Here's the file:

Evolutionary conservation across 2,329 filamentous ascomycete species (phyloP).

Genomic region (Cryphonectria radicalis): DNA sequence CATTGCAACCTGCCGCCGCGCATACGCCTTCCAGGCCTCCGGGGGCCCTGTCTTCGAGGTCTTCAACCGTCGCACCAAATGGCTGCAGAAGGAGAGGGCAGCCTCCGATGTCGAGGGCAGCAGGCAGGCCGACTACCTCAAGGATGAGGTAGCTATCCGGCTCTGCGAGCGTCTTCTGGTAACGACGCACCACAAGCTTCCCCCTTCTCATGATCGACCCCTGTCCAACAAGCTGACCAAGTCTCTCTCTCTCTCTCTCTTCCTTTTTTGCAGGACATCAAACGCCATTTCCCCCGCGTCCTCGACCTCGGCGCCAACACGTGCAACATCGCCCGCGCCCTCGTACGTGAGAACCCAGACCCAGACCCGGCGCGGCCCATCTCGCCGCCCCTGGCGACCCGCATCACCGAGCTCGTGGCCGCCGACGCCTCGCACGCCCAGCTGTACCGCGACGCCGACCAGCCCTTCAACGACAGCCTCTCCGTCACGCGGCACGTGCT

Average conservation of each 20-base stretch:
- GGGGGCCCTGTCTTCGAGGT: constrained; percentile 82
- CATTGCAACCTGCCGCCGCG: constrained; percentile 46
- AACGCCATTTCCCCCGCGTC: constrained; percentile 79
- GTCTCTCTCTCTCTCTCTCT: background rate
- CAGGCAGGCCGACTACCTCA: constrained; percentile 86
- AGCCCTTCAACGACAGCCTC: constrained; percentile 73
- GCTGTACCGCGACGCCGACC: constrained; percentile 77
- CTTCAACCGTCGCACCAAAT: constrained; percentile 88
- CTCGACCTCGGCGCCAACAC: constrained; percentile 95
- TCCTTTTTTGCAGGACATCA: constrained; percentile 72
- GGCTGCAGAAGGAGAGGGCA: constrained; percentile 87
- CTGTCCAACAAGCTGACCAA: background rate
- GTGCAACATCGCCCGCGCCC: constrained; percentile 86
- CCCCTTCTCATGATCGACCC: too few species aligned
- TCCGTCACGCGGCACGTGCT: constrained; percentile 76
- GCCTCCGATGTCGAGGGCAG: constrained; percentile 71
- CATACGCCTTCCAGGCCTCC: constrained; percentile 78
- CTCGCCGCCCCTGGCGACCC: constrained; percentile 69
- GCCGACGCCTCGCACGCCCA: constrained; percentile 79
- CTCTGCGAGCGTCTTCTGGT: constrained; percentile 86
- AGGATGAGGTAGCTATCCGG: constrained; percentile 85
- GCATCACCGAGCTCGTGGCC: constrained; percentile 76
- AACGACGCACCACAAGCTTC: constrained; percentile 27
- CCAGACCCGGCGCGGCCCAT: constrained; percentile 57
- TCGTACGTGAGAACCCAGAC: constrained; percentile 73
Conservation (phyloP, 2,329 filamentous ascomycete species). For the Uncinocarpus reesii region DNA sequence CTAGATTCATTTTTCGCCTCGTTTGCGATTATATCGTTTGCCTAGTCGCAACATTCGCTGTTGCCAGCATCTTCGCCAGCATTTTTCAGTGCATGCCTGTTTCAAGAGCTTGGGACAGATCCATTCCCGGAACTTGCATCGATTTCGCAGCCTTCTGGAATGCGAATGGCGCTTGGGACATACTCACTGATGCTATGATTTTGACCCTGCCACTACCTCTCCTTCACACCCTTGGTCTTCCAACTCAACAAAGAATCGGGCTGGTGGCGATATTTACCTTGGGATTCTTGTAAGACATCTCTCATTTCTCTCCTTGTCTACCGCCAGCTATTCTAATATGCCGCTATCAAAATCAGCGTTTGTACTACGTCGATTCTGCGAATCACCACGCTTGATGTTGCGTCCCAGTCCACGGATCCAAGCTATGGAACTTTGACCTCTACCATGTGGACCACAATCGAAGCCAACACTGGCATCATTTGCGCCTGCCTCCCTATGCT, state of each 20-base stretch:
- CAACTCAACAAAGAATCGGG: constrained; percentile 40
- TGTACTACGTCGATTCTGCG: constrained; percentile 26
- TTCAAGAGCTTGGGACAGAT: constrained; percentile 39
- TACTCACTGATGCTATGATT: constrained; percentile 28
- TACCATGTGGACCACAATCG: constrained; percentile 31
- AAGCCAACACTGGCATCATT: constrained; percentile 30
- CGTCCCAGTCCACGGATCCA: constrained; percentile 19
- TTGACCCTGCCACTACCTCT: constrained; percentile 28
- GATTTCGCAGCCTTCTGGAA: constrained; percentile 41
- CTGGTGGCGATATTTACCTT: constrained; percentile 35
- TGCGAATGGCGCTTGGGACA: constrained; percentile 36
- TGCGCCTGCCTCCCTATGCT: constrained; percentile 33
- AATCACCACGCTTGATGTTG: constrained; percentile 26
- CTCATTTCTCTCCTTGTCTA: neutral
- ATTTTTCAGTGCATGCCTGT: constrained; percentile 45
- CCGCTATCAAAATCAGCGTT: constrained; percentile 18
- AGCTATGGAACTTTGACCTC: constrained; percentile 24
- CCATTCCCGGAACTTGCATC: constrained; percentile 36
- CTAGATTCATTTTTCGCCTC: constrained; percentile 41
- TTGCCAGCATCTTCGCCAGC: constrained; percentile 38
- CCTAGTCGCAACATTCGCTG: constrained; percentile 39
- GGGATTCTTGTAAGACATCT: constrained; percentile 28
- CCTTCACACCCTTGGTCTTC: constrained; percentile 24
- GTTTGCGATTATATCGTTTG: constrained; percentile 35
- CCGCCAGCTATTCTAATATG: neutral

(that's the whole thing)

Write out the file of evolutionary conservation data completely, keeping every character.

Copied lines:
Evolutionary conservation across 2,329 filamentous ascomycete species (phyloP).

Genomic region (Cryphonectria radicalis): DNA sequence CATTGCAACCTGCCGCCGCGCATACGCCTTCCAGGCCTCCGGGGGCCCTGTCTTCGAGGTCTTCAACCGTCGCACCAAATGGCTGCAGAAGGAGAGGGCAGCCTCCGATGTCGAGGGCAGCAGGCAGGCCGACTACCTCAAGGATGAGGTAGCTATCCGGCTCTGCGAGCGTCTTCTGGTAACGACGCACCACAAGCTTCCCCCTTCTCATGATCGACCCCTGTCCAACAAGCTGACCAAGTCTCTCTCTCTCTCTCTCTTCCTTTTTTGCAGGACATCAAACGCCATTTCCCCCGCGTCCTCGACCTCGGCGCCAACACGTGCAACATCGCCCGCGCCCTCGTACGTGAGAACCCAGACCCAGACCCGGCGCGGCCCATCTCGCCGCCCCTGGCGACCCGCATCACCGAGCTCGTGGCCGCCGACGCCTCGCACGCCCAGCTGTACCGCGACGCCGACCAGCCCTTCAACGACAGCCTCTCCGTCACGCGGCACGTGCT

Average conservation of each 20-base stretch:
- GGGGGCCCTGTCTTCGAGGT: constrained; percentile 82
- CATTGCAACCTGCCGCCGCG: constrained; percentile 46
- AACGCCATTTCCCCCGCGTC: constrained; percentile 79
- GTCTCTCTCTCTCTCTCTCT: background rate
- CAGGCAGGCCGACTACCTCA: constrained; percentile 86
- AGCCCTTCAACGACAGCCTC: constrained; percentile 73
- GCTGTACCGCGACGCCGACC: constrained; percentile 77
- CTTCAACCGTCGCACCAAAT: constrained; percentile 88
- CTCGACCTCGGCGCCAACAC: constrained; percentile 95
- TCCTTTTTTGCAGGACATCA: constrained; percentile 72
- GGCTGCAGAAGGAGAGGGCA: constrained; percentile 87
- CTGTCCAACAAGCTGACCAA: background rate
- GTGCAACATCGCCCGCGCCC: constrained; percentile 86
- CCCCTTCTCATGATCGACCC: too few species aligned
- TCCGTCACGCGGCACGTGCT: constrained; percentile 76
- GCCTCCGATGTCGAGGGCAG: constrained; percentile 71
- CATACGCCTTCCAGGCCTCC: constrained; percentile 78
- CTCGCCGCCCCTGGCGACCC: constrained; percentile 69
- GCCGACGCCTCGCACGCCCA: constrained; percentile 79
- CTCTGCGAGCGTCTTCTGGT: constrained; percentile 86
- AGGATGAGGTAGCTATCCGG: constrained; percentile 85
- GCATCACCGAGCTCGTGGCC: constrained; percentile 76
- AACGACGCACCACAAGCTTC: constrained; percentile 27
- CCAGACCCGGCGCGGCCCAT: constrained; percentile 57
- TCGTACGTGAGAACCCAGAC: constrained; percentile 73
Conservation (phyloP, 2,329 filamentous ascomycete species). For the Uncinocarpus reesii region DNA sequence CTAGATTCATTTTTCGCCTCGTTTGCGATTATATCGTTTGCCTAGTCGCAACATTCGCTGTTGCCAGCATCTTCGCCAGCATTTTTCAGTGCATGCCTGTTTCAAGAGCTTGGGACAGATCCATTCCCGGAACTTGCATCGATTTCGCAGCCTTCTGGAATGCGAATGGCGCTTGGGACATACTCACTGATGCTATGATTTTGACCCTGCCACTACCTCTCCTTCACACCCTTGGTCTTCCAACTCAACAAAGAATCGGGCTGGTGGCGATATTTACCTTGGGATTCTTGTAAGACATCTCTCATTTCTCTCCTTGTCTACCGCCAGCTATTCTAATATGCCGCTATCAAAATCAGCGTTTGTACTACGTCGATTCTGCGAATCACCACGCTTGATGTTGCGTCCCAGTCCACGGATCCAAGCTATGGAACTTTGACCTCTACCATGTGGACCACAATCGAAGCCAACACTGGCATCATTTGCGCCTGCCTCCCTATGCT, state of each 20-base stretch:
- CAACTCAACAAAGAATCGGG: constrained; percentile 40
- TGTACTACGTCGATTCTGCG: constrained; percentile 26
- TTCAAGAGCTTGGGACAGAT: constrained; percentile 39
- TACTCACTGATGCTATGATT: constrained; percentile 28
- TACCATGTGGACCACAATCG: constrained; percentile 31
- AAGCCAACACTGGCATCATT: constrained; percentile 30
- CGTCCCAGTCCACGGATCCA: constrained; percentile 19
- TTGACCCTGCCACTACCTCT: constrained; percentile 28
- GATTTCGCAGCCTTCTGGAA: constrained; percentile 41
- CTGGTGGCGATATTTACCTT: constrained; percentile 35
- TGCGAATGGCGCTTGGGACA: constrained; percentile 36
- TGCGCCTGCCTCCCTATGCT: constrained; percentile 33
- AATCACCACGCTTGATGTTG: constrained; percentile 26
- CTCATTTCTCTCCTTGTCTA: neutral
- ATTTTTCAGTGCATGCCTGT: constrained; percentile 45
- CCGCTATCAAAATCAGCGTT: constrained; percentile 18
- AGCTATGGAACTTTGACCTC: constrained; percentile 24
- CCATTCCCGGAACTTGCATC: constrained; percentile 36
- CTAGATTCATTTTTCGCCTC: constrained; percentile 41
- TTGCCAGCATCTTCGCCAGC: constrained; percentile 38
- CCTAGTCGCAACATTCGCTG: constrained; percentile 39
- GGGATTCTTGTAAGACATCT: constrained; percentile 28
- CCTTCACACCCTTGGTCTTC: constrained; percentile 24
- GTTTGCGATTATATCGTTTG: constrained; percentile 35
- CCGCCAGCTATTCTAATATG: neutral